Mom and Dad had me penned in near the fireplace. I glanced around Paul's living room, hoping to spot Emma and use her as a reason to bail on the conversation, but she was nowhere in sight.
"I hope you know, son, that if Columbia doesn't work out, Harvard and Yale will be waiting for you. You just say the word, and I'll get the ball rolling at either school." My dad clapped me on the shoulder, as if we'd just successfully negotiated a business deal. "Yale is even close to New York, so you'd be able to get a fix of city life any time you wanted."
I took a deep breath and tried not to look frustrated. He meant well. "I appreciate that, Dad, but I have a feeling Columbia is going to be great."
My mom stepped closer and scanned my face, like she used to do whenever I got in trouble for fighting on the playground. "I want you to promise you'll reach out to us if you start to feel overwhelmed. Law school is very stressful. You don't have to go it alone."
My body tensed a little. I heard what she was saying, and I knew she cared. But part of me knew she'd never trust me to deal with stress without hitting the bottle and throwing my life away. "You don't have to worry, Mom," I said carefully. "I can handle it. And I'm done with the partying, I swear."
"I didn't say anything about partying," she said, sounding a little too defensive. "I'm talking about a support network."
Her eyes got shiny, and I immediately felt sorry. "Thanks, Mom," I told her softly, and pulled her in for a hug.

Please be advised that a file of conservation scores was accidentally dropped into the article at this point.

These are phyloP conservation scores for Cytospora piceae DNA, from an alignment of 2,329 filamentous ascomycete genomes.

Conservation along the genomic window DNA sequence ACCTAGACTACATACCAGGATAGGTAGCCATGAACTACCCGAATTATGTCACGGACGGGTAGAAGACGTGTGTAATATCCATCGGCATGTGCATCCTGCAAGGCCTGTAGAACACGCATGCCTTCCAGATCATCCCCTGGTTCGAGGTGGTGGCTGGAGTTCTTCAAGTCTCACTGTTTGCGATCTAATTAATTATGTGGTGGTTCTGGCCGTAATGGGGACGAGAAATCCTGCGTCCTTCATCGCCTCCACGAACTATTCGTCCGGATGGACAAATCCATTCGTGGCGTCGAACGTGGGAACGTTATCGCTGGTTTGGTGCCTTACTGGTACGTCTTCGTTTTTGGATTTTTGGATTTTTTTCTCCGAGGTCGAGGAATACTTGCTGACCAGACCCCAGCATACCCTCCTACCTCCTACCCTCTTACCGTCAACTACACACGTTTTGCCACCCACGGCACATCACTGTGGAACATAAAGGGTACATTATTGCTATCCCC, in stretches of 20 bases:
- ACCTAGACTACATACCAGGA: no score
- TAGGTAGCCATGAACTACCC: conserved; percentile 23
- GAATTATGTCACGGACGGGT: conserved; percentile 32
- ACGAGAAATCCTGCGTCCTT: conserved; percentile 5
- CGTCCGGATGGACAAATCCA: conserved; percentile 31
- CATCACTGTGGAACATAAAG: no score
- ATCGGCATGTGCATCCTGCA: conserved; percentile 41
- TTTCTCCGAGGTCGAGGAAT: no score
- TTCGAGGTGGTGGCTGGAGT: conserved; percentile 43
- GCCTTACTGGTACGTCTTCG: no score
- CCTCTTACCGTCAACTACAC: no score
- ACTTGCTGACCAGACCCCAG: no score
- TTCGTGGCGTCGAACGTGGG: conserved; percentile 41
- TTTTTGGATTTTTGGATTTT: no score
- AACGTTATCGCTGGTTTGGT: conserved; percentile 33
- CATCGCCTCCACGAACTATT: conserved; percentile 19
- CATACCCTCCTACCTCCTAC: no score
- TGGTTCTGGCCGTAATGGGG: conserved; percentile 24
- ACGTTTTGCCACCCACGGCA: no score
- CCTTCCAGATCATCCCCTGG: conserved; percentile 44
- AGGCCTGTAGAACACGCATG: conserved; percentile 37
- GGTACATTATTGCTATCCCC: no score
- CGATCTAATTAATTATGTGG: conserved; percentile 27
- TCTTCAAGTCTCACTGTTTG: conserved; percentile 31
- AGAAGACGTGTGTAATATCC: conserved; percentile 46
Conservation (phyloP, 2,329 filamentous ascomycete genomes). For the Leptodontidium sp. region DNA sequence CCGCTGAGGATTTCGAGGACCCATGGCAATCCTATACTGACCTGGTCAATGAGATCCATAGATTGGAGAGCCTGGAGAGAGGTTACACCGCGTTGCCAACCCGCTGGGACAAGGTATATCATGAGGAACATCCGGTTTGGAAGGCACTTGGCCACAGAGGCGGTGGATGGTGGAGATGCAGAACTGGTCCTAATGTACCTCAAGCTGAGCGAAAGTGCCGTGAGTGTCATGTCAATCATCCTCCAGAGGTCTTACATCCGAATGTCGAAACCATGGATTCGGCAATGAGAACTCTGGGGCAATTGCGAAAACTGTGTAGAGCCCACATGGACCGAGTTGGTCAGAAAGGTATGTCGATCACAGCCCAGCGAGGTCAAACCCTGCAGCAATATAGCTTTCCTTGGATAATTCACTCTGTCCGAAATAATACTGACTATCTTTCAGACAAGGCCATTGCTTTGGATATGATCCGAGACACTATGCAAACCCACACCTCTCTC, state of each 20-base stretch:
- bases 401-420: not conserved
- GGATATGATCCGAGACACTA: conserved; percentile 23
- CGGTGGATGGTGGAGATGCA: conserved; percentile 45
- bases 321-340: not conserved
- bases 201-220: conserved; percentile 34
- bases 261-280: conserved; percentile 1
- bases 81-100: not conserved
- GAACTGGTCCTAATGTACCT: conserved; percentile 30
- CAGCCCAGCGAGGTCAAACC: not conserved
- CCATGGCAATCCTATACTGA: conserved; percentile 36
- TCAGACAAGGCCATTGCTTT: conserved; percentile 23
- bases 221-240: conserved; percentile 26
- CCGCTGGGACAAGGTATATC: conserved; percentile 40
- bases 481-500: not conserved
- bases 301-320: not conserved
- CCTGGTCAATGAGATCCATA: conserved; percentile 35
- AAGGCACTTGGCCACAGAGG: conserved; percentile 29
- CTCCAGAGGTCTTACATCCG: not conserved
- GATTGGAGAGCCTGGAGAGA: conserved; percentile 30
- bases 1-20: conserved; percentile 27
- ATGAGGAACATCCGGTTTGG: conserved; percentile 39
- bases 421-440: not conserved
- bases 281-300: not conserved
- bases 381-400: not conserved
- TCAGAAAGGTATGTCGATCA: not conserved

Over her shoulder, I glimpsed Genie across the room. My body tensed for real this time. She stood near the front door, laughing and talking animatedly with Paul. What part of 'this is not okay' did they not understand? If they ruined this party for Emma, they'd both be hearing from me.
As hard as it was, I waited until Paul moved on before walking up to Genie. When she grinned up at me like nothing was wrong, I just couldn't help myself. "So, is it awkward for you? Bringing your boyfriend to the home of your old man crush?"
Her eyes got really wide, then narrowed into slits. "In case you've forgotten, brother, a party is when people get together to have fun, not to be jerks to each other." She took a big gulp of her drink. "I made a mistake, okay? Are you going to hold onto it forever?"
My conscience pinched me. She kind of had a point.
"And you're one to talk," she continued. "As I recall, you have some experience with mistakes. But did I turn on you when I found out you made that video of Bianca? No. I stood by you. Why can't you do that for me?"
By now, her eyes were blazing, and I knew I'd made a mistake. "Hey," I started. "I—"
She held up a hand to stop me and shook her head hard enough to flutter her dark curls. "Save it. Even Emma has let it go, but if you're just not mature enough to move on, then we don't have anything to talk about." She stomped toward the kitchen, leaving me spluttering and sorry. No one spoke my truth like my twin sister.
"Geez, man, what did you do? I can actually see the steam coming off Genie's head." Brett handed me a beer and took a big drink of his own.
I huffed and shook my head. "I saw her talking to Paul and said more than I should have, I guess. She's right to be mad."
He leaned against the wall and studied me. "You've got to get over this, buddy. She's with someone else, now. And they didn't even do more than kiss, did they?"
"Over the line, dude." I took a slug of my beer, trying to dull my reaction. "We're not going to talk about what they did or didn't do."
"I just mean that it doesn't seem like it was a big deal to either of them."
YOU ARE READING
This Much Is True (the sequel to The Senator's Son)Romance
Emma has everything she wants. Good friends, family who loves her and the boyfriend of her dreams. She's also finally rid nemesis Bianca Smythe from her life. But life is full of twists and turns. The first is a phone call from her mother, the o...